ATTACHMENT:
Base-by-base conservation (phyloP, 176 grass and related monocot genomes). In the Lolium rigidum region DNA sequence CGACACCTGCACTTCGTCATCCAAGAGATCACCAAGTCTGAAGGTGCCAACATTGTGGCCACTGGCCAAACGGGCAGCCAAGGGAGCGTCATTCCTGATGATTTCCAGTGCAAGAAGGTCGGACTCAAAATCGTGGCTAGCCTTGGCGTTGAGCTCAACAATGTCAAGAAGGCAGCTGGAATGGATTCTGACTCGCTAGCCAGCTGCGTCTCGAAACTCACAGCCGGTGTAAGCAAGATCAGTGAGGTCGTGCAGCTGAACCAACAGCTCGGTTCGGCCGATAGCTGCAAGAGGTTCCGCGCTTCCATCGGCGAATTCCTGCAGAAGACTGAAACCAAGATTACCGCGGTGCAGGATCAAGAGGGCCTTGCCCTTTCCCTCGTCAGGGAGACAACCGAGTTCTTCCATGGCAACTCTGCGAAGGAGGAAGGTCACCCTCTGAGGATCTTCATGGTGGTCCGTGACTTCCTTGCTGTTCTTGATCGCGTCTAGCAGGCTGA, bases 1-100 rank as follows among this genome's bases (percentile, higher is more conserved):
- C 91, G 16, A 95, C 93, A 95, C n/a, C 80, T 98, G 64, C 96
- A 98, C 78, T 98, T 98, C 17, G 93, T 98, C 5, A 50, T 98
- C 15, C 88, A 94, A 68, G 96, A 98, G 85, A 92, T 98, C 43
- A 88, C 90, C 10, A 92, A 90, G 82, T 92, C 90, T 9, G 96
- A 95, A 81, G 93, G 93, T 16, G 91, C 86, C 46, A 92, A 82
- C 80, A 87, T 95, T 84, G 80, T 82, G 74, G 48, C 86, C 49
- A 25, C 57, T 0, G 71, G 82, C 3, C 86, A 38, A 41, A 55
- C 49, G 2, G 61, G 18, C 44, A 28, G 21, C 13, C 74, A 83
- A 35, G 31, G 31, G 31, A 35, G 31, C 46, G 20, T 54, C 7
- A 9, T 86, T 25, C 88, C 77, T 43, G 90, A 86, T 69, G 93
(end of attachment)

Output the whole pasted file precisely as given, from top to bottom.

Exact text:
Base-by-base conservation (phyloP, 176 grass and related monocot genomes). In the Lolium rigidum region DNA sequence CGACACCTGCACTTCGTCATCCAAGAGATCACCAAGTCTGAAGGTGCCAACATTGTGGCCACTGGCCAAACGGGCAGCCAAGGGAGCGTCATTCCTGATGATTTCCAGTGCAAGAAGGTCGGACTCAAAATCGTGGCTAGCCTTGGCGTTGAGCTCAACAATGTCAAGAAGGCAGCTGGAATGGATTCTGACTCGCTAGCCAGCTGCGTCTCGAAACTCACAGCCGGTGTAAGCAAGATCAGTGAGGTCGTGCAGCTGAACCAACAGCTCGGTTCGGCCGATAGCTGCAAGAGGTTCCGCGCTTCCATCGGCGAATTCCTGCAGAAGACTGAAACCAAGATTACCGCGGTGCAGGATCAAGAGGGCCTTGCCCTTTCCCTCGTCAGGGAGACAACCGAGTTCTTCCATGGCAACTCTGCGAAGGAGGAAGGTCACCCTCTGAGGATCTTCATGGTGGTCCGTGACTTCCTTGCTGTTCTTGATCGCGTCTAGCAGGCTGA, bases 1-100 rank as follows among this genome's bases (percentile, higher is more conserved):
- C 91, G 16, A 95, C 93, A 95, C n/a, C 80, T 98, G 64, C 96
- A 98, C 78, T 98, T 98, C 17, G 93, T 98, C 5, A 50, T 98
- C 15, C 88, A 94, A 68, G 96, A 98, G 85, A 92, T 98, C 43
- A 88, C 90, C 10, A 92, A 90, G 82, T 92, C 90, T 9, G 96
- A 95, A 81, G 93, G 93, T 16, G 91, C 86, C 46, A 92, A 82
- C 80, A 87, T 95, T 84, G 80, T 82, G 74, G 48, C 86, C 49
- A 25, C 57, T 0, G 71, G 82, C 3, C 86, A 38, A 41, A 55
- C 49, G 2, G 61, G 18, C 44, A 28, G 21, C 13, C 74, A 83
- A 35, G 31, G 31, G 31, A 35, G 31, C 46, G 20, T 54, C 7
- A 9, T 86, T 25, C 88, C 77, T 43, G 90, A 86, T 69, G 93